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  • @SLSingh
IN SEARCH of some festive serendipity, I decided to read Can Reindeer Fly?, Roger Highfield's enchanting romp through the science of Christmas, and was delighted to learn of the research of Patrick Harding of Sheffield University, who discovered an unusual link between Christmas and fly agaric, a type of mushroom found in northern Europe. Fly agaric is highly toxic, which is not surprising because it is related to the lethal death cap mushroom. It also contains a mind-altering hallucinogenic chemical, and before the arrival of alcohol, fly agaric was used as a recreational drug by Laplanders, who exploited the formidable constitution of their reindeer friends to achieve a safe buzz from the mushroom.

Reindeer, because of their size, are able to eat fly agaric without suffering ill-effects. Their digestive system removes the toxin, which means that their urine is not toxic, but does contain a high level of the hallucinogen. By munching on snow contaminated with reindeer urine, the Lapps realised that they could enjoy the effects of fly agaric without endangering their lives. How the Lapps learnt that reindeer urine is safe and fun was probably a matter of serendipity. Perhaps there was a snowball fight next to a reindeer corral, and maybe a Lapp who had the good fortune to be hit in the face by a urine-soaked snowball, swallowed some snow and started to hallucinate.

Having consumed reindeer urine, a Lapp's own urine would also contain the hallucinogen, and that would in turn be drunk by other Lapps. "There is evidence," according to Harding, "of the drug passing through five or six people and still being effective. This is almost certainly the derivation of the British phrase `to get pissed', which has nothing to do with alcohol. It predates inebriation by alcohol by several thousand years."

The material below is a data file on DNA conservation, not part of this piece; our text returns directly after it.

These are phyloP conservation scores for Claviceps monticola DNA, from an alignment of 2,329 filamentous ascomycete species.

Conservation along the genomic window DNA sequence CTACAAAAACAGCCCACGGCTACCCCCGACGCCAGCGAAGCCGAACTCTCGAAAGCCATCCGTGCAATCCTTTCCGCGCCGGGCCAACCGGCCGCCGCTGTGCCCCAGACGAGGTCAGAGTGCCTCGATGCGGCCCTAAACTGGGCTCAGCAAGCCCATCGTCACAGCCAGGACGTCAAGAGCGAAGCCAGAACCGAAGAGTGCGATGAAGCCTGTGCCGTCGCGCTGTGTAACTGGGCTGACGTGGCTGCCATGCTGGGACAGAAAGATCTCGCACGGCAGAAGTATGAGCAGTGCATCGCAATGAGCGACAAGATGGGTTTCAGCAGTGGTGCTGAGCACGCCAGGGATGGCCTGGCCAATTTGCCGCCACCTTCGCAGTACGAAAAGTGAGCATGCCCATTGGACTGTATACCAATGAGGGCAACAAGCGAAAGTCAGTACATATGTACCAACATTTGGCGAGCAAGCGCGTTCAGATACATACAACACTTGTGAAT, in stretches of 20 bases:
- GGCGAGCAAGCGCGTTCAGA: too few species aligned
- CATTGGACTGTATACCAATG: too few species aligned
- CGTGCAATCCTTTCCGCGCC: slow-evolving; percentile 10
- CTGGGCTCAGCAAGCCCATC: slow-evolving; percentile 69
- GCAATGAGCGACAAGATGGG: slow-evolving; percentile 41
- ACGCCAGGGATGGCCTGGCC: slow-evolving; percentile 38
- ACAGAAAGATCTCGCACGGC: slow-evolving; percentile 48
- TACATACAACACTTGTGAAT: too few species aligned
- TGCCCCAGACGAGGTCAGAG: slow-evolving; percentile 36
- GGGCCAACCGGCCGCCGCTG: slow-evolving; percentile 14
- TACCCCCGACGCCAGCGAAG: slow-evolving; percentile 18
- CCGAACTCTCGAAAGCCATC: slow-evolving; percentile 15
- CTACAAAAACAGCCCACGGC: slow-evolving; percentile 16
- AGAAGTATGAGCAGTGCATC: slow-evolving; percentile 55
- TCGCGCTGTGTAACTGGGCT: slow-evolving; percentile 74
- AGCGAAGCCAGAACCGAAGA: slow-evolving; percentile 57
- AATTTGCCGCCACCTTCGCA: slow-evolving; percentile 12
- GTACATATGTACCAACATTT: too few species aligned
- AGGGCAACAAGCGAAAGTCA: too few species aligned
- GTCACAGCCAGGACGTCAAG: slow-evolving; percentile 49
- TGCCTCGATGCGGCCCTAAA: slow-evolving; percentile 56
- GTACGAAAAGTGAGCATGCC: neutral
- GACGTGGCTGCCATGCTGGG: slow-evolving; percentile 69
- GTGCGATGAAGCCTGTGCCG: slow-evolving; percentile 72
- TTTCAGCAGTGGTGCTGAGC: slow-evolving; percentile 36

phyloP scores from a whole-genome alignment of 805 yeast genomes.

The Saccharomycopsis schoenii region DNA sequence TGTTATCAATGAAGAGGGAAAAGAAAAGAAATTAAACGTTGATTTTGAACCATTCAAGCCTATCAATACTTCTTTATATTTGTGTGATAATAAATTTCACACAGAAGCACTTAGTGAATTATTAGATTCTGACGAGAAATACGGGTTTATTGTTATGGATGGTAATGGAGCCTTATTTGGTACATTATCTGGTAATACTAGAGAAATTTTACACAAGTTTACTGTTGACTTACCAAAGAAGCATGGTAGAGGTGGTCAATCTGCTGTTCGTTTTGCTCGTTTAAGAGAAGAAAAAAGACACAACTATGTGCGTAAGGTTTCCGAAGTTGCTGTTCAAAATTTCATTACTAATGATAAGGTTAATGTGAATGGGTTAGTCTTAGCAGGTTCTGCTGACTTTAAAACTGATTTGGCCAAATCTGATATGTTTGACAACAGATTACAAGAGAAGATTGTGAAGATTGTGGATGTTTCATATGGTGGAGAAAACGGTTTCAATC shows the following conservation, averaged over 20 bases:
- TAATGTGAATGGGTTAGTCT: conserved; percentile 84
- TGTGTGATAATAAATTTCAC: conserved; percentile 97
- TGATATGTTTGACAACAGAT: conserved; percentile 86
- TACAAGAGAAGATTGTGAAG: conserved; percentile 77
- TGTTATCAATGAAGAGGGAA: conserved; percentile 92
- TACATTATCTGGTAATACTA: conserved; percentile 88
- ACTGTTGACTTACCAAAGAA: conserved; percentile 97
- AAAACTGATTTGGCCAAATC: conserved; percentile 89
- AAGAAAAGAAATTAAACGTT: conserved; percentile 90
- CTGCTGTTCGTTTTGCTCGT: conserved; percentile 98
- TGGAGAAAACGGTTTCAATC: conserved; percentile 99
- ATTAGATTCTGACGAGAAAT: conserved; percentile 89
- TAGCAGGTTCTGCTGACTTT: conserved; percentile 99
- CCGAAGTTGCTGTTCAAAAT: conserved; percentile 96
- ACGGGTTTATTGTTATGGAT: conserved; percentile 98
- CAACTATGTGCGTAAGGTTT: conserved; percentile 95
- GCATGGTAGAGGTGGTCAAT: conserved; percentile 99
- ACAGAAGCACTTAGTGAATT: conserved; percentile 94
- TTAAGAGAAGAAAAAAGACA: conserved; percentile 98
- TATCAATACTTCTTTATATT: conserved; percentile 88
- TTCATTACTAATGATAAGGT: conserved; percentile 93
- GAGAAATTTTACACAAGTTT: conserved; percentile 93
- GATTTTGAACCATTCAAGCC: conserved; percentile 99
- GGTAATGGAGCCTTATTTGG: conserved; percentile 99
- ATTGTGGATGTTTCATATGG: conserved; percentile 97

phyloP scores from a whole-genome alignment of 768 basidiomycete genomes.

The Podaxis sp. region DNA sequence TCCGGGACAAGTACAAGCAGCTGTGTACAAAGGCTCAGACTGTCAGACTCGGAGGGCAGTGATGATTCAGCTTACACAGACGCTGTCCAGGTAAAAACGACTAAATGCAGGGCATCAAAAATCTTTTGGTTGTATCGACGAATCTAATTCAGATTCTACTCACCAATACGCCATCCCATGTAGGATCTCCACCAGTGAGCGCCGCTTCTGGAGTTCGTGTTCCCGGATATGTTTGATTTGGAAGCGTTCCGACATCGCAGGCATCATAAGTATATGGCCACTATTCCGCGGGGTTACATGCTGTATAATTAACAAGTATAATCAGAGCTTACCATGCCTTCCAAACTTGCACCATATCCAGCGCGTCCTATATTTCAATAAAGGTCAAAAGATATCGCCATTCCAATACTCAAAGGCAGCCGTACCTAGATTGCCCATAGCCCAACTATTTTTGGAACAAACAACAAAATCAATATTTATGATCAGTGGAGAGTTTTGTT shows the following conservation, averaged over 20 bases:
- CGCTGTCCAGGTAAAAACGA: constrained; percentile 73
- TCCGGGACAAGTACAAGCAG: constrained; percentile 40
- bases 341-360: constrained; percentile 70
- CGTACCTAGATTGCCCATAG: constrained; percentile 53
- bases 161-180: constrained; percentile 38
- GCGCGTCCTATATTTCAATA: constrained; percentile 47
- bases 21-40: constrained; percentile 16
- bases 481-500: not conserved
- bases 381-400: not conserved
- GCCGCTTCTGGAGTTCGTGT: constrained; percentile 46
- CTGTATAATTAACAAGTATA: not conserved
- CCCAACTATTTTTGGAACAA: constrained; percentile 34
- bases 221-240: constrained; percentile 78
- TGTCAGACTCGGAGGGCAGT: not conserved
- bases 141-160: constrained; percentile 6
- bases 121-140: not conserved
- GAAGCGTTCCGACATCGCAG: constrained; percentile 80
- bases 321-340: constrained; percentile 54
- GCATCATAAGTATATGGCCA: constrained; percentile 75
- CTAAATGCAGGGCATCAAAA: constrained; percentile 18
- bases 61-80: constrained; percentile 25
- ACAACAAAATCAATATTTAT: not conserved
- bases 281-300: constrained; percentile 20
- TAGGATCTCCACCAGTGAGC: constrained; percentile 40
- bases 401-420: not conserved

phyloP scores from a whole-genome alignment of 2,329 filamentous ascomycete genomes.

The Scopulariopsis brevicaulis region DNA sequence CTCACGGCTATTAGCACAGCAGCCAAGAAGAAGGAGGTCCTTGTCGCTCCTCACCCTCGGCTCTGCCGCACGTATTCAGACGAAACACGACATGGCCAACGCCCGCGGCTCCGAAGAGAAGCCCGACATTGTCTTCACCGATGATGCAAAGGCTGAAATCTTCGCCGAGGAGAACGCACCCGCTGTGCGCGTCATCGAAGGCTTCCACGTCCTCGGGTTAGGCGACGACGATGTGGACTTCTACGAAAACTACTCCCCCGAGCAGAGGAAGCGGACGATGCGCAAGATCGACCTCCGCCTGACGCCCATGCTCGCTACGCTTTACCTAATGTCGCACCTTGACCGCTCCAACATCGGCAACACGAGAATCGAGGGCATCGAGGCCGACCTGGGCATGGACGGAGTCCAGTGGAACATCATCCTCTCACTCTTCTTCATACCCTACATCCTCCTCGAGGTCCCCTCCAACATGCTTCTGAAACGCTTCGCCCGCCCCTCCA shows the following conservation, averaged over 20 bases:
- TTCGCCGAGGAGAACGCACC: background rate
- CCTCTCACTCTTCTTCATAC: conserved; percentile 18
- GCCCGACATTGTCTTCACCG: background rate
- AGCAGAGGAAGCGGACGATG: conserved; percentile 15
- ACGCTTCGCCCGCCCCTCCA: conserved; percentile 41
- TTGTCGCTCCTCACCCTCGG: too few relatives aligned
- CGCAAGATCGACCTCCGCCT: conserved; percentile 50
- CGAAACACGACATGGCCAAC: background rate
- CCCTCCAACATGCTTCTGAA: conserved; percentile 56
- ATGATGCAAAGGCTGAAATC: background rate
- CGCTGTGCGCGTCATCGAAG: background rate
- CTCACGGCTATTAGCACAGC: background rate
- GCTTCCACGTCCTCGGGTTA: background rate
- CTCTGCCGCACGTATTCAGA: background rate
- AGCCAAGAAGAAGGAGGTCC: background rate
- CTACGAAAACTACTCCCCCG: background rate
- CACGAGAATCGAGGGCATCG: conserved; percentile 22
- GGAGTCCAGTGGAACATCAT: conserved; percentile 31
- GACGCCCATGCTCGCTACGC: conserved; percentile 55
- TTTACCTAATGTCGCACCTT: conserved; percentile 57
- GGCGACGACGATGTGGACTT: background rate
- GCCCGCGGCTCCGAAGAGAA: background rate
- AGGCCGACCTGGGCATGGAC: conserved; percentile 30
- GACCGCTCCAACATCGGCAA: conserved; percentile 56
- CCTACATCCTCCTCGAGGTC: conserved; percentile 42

It is not inconceivable that during a fly agaric trip, a Lapp had a vision of a flying reindeer.

The other connection between reindeers and Christmas that Roger Highfield writes about is the notorious red nose. He points out that reindeer noses consist of elaborately folded turbinal bones covered with blood-rich membranes. This acts as a heat exchanger, warming up chilly air as it is inhaled, and then cooling it down as it is exhaled. Although reindeer noses reduce the loss of heat and water, the unusually warm and damp respiratory system provides an ideal home for a host of parasites, including 20 that are specific to mainland reindeer.

Odd Halvorsen of the University of Oslo, who wrote a paper about reindeer noses for the respected journal Parasitology Today, said, "It is no wonder that poor Rudolph, burdened as he is by parasites, gets a red nose when he is forced to pull along an extra burden like Santa Claus."